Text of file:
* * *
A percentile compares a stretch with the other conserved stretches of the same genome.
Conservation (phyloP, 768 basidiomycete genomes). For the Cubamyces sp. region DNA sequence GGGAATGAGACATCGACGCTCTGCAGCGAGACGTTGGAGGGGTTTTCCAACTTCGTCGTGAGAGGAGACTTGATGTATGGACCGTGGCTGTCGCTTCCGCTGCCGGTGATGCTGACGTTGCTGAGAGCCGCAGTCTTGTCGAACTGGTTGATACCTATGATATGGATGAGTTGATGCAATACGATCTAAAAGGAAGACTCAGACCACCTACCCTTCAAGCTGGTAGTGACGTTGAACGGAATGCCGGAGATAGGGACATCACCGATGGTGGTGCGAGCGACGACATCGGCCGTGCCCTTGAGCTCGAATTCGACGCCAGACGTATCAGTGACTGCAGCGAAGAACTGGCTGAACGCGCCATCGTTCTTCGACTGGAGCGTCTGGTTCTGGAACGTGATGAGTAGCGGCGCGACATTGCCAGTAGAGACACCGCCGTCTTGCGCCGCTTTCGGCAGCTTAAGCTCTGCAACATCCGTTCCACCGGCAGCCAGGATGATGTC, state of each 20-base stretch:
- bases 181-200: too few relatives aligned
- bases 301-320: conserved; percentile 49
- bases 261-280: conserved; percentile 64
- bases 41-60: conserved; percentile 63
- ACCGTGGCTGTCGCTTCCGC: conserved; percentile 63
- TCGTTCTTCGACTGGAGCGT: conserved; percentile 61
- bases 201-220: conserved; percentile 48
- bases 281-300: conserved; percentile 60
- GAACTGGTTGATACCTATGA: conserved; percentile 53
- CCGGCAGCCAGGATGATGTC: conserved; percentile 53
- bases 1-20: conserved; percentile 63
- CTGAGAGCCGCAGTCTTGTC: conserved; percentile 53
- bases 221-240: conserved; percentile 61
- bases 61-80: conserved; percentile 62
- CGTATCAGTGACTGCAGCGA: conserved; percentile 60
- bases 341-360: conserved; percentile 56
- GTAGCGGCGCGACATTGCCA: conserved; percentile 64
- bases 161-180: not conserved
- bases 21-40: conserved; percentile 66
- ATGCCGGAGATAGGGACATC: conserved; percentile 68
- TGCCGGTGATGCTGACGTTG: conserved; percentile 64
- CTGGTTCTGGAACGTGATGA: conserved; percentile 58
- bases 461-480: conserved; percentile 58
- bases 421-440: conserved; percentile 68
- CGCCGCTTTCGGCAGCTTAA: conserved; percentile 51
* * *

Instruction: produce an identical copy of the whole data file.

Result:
A percentile compares a stretch with the other conserved stretches of the same genome.
Conservation (phyloP, 768 basidiomycete genomes). For the Cubamyces sp. region DNA sequence GGGAATGAGACATCGACGCTCTGCAGCGAGACGTTGGAGGGGTTTTCCAACTTCGTCGTGAGAGGAGACTTGATGTATGGACCGTGGCTGTCGCTTCCGCTGCCGGTGATGCTGACGTTGCTGAGAGCCGCAGTCTTGTCGAACTGGTTGATACCTATGATATGGATGAGTTGATGCAATACGATCTAAAAGGAAGACTCAGACCACCTACCCTTCAAGCTGGTAGTGACGTTGAACGGAATGCCGGAGATAGGGACATCACCGATGGTGGTGCGAGCGACGACATCGGCCGTGCCCTTGAGCTCGAATTCGACGCCAGACGTATCAGTGACTGCAGCGAAGAACTGGCTGAACGCGCCATCGTTCTTCGACTGGAGCGTCTGGTTCTGGAACGTGATGAGTAGCGGCGCGACATTGCCAGTAGAGACACCGCCGTCTTGCGCCGCTTTCGGCAGCTTAAGCTCTGCAACATCCGTTCCACCGGCAGCCAGGATGATGTC, state of each 20-base stretch:
- bases 181-200: too few relatives aligned
- bases 301-320: conserved; percentile 49
- bases 261-280: conserved; percentile 64
- bases 41-60: conserved; percentile 63
- ACCGTGGCTGTCGCTTCCGC: conserved; percentile 63
- TCGTTCTTCGACTGGAGCGT: conserved; percentile 61
- bases 201-220: conserved; percentile 48
- bases 281-300: conserved; percentile 60
- GAACTGGTTGATACCTATGA: conserved; percentile 53
- CCGGCAGCCAGGATGATGTC: conserved; percentile 53
- bases 1-20: conserved; percentile 63
- CTGAGAGCCGCAGTCTTGTC: conserved; percentile 53
- bases 221-240: conserved; percentile 61
- bases 61-80: conserved; percentile 62
- CGTATCAGTGACTGCAGCGA: conserved; percentile 60
- bases 341-360: conserved; percentile 56
- GTAGCGGCGCGACATTGCCA: conserved; percentile 64
- bases 161-180: not conserved
- bases 21-40: conserved; percentile 66
- ATGCCGGAGATAGGGACATC: conserved; percentile 68
- TGCCGGTGATGCTGACGTTG: conserved; percentile 64
- CTGGTTCTGGAACGTGATGA: conserved; percentile 58
- bases 461-480: conserved; percentile 58
- bases 421-440: conserved; percentile 68
- CGCCGCTTTCGGCAGCTTAA: conserved; percentile 51